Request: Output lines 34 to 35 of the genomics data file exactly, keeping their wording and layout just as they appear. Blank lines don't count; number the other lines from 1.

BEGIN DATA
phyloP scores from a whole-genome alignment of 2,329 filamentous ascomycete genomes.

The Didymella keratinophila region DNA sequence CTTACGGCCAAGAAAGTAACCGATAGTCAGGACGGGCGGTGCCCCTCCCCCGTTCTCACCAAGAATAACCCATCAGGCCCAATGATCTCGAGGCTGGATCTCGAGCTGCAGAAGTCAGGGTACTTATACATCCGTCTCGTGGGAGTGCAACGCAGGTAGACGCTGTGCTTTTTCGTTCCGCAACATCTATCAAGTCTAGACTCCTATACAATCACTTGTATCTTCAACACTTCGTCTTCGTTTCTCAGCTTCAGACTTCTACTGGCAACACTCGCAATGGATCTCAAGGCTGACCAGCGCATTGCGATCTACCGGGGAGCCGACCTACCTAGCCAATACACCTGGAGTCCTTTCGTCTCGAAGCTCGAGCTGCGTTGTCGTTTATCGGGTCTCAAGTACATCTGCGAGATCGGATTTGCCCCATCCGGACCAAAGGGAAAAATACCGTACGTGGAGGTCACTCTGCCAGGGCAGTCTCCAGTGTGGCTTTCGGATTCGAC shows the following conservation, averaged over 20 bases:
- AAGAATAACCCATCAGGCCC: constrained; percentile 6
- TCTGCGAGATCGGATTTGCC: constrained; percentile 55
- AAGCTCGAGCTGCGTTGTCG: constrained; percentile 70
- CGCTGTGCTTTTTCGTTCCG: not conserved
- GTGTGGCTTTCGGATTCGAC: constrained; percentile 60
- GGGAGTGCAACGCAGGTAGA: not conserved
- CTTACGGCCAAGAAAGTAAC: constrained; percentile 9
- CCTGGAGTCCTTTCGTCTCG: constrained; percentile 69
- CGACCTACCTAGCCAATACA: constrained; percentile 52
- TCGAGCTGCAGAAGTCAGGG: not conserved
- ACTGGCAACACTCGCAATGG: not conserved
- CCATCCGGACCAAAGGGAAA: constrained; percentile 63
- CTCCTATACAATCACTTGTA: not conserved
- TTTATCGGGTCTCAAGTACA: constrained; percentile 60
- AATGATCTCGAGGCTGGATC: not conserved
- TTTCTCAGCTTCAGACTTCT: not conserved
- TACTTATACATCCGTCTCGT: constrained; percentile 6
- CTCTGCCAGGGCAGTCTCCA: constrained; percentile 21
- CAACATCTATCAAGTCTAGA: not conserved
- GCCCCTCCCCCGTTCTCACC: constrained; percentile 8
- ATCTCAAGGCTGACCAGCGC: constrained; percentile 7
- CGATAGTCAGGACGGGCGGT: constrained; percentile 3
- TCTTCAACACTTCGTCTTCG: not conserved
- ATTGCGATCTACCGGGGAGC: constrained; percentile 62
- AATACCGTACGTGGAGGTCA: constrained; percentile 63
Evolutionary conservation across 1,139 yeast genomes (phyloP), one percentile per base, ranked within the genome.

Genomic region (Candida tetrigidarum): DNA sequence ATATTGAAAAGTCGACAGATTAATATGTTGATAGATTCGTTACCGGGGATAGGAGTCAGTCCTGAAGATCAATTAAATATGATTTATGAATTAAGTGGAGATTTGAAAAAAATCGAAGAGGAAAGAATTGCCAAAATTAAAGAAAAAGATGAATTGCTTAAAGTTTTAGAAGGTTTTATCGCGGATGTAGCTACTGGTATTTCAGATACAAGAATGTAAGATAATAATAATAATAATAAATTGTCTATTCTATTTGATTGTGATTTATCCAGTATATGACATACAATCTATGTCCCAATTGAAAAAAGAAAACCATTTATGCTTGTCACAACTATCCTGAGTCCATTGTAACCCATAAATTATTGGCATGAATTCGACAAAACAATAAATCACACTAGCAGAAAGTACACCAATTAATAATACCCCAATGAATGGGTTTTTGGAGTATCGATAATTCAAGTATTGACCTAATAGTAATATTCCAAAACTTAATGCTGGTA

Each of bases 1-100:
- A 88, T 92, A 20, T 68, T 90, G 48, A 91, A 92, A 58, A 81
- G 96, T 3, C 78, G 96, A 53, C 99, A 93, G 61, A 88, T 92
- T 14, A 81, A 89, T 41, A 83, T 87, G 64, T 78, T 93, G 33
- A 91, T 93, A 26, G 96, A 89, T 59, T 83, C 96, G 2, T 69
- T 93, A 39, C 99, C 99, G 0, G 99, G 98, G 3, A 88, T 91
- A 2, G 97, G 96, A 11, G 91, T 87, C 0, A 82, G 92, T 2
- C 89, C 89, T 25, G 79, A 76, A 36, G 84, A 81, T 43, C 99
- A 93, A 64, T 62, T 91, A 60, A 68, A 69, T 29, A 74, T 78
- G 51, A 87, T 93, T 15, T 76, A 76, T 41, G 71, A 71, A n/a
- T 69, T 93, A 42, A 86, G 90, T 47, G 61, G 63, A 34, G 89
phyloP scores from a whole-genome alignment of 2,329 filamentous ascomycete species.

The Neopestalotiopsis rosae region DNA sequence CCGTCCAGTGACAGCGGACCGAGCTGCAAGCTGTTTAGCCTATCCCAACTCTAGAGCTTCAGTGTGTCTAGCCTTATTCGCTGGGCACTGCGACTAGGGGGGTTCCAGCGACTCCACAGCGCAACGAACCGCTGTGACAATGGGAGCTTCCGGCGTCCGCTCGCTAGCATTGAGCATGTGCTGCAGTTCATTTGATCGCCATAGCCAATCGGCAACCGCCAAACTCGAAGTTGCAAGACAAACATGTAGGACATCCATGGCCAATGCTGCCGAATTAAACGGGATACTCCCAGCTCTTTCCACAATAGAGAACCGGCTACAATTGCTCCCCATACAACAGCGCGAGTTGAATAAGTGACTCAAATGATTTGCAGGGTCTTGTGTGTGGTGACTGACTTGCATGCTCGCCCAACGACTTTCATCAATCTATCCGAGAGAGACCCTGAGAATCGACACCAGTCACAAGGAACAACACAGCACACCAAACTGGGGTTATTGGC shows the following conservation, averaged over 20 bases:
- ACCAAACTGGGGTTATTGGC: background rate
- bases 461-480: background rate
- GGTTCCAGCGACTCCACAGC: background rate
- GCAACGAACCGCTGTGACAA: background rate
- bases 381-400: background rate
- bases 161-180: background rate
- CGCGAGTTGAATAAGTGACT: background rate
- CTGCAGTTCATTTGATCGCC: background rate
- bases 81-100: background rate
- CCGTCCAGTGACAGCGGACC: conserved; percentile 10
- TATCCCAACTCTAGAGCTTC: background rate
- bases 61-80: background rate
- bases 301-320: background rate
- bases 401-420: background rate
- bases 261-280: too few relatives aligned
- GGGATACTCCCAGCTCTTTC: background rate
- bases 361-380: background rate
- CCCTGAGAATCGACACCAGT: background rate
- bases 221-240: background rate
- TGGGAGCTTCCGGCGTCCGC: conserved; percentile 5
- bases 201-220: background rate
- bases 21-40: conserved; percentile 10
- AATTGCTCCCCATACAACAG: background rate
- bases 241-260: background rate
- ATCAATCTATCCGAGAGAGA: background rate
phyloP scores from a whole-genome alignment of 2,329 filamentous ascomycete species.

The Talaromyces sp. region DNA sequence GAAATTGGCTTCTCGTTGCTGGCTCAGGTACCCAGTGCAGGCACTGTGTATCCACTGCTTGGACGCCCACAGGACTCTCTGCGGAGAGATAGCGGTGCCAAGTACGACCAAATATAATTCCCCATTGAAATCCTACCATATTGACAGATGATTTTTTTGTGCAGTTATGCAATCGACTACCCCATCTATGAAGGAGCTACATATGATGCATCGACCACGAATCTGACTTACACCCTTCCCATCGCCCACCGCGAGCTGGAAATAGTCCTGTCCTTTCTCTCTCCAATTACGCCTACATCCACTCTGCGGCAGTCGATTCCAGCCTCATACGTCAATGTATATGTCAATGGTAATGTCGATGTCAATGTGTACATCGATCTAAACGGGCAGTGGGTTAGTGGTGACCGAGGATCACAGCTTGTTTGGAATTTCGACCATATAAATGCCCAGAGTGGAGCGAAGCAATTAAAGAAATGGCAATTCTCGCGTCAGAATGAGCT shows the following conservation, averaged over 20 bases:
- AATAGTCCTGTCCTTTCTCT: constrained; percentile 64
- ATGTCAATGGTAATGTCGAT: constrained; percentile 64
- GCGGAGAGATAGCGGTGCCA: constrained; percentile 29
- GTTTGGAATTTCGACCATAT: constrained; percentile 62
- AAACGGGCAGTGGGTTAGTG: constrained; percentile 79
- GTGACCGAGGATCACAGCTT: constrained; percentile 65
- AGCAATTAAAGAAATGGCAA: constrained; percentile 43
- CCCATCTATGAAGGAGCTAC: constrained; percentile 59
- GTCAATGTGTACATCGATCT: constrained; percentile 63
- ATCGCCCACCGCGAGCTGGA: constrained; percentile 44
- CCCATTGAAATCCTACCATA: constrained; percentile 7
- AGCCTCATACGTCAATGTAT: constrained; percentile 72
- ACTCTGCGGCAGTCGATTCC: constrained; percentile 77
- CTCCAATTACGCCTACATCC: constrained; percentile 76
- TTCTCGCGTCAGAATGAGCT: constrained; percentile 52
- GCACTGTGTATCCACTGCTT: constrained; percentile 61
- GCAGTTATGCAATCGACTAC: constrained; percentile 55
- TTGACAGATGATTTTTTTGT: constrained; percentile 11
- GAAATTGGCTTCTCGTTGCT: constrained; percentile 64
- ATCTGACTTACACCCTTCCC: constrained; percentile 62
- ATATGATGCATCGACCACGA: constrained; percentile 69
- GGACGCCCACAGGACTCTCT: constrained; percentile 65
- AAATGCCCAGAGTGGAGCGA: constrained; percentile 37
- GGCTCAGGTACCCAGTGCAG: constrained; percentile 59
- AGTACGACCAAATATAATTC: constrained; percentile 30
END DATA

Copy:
- A 91, T 93, A 26, G 96, A 89, T 59, T 83, C 96, G 2, T 69
- T 93, A 39, C 99, C 99, G 0, G 99, G 98, G 3, A 88, T 91